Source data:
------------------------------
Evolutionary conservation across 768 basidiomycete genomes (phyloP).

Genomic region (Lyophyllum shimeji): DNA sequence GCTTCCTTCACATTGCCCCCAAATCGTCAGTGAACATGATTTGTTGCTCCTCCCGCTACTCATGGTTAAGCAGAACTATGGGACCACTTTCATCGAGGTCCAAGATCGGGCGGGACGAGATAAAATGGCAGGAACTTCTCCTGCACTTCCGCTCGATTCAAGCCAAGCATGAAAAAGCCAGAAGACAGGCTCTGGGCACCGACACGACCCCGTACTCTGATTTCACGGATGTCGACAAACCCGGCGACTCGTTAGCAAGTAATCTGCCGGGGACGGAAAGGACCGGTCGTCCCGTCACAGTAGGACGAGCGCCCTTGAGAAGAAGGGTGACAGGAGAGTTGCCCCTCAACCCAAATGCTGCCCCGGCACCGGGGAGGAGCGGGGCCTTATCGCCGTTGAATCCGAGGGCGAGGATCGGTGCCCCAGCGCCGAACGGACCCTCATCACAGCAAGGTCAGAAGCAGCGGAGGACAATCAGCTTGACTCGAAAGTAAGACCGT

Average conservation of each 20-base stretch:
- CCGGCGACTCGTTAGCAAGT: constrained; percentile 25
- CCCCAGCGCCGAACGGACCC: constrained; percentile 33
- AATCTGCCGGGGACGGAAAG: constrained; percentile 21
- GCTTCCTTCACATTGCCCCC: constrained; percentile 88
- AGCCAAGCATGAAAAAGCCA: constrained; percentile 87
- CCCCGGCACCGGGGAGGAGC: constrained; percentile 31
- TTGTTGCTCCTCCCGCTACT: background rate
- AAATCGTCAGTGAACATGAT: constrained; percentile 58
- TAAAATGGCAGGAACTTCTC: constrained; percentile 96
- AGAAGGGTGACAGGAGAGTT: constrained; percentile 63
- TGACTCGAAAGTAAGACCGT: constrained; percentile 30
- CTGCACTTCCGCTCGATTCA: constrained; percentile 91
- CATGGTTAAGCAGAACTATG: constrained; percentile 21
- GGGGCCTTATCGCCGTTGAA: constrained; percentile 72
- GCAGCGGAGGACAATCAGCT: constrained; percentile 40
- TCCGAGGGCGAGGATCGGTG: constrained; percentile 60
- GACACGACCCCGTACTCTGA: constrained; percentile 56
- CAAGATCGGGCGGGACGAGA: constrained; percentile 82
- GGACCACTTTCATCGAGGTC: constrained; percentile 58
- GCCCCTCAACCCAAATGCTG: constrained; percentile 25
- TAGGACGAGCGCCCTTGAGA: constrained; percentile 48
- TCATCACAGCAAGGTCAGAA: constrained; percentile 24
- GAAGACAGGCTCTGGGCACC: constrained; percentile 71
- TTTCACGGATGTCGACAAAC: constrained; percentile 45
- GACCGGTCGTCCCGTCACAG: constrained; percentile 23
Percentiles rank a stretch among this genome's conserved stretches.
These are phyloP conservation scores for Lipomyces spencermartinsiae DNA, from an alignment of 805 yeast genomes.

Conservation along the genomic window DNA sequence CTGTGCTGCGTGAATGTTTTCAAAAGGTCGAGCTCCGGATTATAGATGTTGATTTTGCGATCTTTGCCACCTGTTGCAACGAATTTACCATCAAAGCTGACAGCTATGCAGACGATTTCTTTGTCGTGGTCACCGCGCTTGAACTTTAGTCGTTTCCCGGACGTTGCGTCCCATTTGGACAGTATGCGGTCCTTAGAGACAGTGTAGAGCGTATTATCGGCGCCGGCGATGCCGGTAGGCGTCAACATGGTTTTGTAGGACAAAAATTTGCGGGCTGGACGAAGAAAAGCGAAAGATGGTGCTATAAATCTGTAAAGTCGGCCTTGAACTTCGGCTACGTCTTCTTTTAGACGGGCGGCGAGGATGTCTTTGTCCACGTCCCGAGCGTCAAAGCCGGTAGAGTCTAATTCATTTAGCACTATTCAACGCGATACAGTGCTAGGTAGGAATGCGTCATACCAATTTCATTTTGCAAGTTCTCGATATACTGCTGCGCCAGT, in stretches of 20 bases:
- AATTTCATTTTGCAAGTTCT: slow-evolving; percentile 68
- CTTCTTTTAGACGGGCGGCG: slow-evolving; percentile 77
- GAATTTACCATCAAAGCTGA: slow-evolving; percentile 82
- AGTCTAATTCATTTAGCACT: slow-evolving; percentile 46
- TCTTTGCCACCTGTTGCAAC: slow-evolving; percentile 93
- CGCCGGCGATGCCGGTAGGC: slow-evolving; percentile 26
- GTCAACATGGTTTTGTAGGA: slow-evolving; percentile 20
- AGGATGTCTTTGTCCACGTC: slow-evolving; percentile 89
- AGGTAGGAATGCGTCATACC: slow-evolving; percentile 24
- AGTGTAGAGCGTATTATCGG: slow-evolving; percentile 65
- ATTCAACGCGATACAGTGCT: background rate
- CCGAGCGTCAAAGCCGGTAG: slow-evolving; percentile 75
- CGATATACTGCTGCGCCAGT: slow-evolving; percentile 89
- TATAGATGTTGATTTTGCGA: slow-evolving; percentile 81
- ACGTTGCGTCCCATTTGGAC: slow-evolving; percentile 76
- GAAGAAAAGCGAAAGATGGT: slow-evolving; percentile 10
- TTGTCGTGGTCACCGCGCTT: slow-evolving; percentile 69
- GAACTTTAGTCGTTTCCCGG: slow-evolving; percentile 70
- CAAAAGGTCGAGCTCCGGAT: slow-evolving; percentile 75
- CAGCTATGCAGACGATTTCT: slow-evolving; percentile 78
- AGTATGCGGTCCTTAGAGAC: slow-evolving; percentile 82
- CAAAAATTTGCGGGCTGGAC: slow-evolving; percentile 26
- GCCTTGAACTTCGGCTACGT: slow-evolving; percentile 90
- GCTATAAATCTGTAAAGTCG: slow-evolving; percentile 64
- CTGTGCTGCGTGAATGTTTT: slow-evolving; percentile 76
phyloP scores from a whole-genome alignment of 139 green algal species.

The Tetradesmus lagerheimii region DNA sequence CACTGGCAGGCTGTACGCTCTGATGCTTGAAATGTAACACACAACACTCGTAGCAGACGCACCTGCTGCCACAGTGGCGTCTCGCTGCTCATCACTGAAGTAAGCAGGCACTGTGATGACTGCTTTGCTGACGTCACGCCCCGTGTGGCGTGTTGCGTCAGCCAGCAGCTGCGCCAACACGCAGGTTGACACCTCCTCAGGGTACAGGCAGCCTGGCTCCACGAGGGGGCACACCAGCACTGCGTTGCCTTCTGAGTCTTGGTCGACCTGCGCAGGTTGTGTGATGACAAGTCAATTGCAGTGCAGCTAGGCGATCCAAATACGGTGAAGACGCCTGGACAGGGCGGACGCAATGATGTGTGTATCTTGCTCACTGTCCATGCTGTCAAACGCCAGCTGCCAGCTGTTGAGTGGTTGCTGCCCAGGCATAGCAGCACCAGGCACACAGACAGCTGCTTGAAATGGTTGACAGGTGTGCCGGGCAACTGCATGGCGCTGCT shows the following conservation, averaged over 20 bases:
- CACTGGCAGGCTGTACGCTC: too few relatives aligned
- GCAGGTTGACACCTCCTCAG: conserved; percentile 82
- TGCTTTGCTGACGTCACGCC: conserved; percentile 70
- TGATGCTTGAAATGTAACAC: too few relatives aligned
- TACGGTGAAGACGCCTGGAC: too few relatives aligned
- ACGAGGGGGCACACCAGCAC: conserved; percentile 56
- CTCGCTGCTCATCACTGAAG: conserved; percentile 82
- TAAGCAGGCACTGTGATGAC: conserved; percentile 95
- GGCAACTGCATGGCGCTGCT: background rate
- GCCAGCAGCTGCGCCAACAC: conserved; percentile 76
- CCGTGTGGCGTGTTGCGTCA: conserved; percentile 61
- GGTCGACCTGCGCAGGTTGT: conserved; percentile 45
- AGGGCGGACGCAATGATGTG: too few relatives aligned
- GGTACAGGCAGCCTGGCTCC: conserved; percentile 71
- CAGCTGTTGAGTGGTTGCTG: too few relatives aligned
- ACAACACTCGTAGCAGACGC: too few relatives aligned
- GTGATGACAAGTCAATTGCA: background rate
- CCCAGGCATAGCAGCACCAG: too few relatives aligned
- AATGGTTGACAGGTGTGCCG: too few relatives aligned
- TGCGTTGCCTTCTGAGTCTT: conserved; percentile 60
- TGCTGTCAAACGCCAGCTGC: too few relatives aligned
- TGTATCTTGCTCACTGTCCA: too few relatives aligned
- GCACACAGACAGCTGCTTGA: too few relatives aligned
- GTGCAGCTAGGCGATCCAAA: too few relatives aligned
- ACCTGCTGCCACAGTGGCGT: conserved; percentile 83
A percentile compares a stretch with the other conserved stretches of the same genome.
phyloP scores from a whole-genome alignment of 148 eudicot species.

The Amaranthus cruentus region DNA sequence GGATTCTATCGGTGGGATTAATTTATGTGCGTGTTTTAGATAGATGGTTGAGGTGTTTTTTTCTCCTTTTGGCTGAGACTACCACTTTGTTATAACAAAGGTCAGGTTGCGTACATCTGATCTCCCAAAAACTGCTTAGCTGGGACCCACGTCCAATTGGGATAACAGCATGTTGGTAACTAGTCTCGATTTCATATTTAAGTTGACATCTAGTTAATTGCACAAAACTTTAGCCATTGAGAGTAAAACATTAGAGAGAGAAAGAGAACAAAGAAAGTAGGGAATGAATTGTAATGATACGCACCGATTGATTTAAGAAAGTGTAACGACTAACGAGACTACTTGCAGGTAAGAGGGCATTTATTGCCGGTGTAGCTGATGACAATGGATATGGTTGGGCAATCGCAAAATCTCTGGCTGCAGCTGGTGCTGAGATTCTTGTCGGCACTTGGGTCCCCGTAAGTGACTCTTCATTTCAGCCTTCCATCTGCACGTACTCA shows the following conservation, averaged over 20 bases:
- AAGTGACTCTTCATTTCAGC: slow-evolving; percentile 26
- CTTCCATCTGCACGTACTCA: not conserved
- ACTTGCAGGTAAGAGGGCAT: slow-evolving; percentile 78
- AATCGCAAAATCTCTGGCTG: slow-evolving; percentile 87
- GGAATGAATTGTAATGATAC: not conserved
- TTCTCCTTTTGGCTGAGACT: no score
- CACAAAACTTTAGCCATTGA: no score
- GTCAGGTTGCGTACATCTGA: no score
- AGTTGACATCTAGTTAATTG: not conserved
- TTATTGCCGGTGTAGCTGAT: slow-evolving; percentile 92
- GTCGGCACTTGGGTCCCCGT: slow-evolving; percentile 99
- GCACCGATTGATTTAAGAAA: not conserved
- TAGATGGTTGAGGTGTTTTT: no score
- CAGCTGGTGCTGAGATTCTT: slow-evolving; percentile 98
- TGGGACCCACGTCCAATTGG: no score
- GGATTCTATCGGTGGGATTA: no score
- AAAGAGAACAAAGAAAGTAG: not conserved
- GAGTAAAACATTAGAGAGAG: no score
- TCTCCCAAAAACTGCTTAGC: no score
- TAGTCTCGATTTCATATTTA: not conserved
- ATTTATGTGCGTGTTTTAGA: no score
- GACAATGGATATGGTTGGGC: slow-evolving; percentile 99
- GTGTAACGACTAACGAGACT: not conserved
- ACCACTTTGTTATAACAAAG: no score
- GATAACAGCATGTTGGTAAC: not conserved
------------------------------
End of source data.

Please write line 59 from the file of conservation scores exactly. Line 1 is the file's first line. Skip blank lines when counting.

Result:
- CACTGGCAGGCTGTACGCTC: too few relatives aligned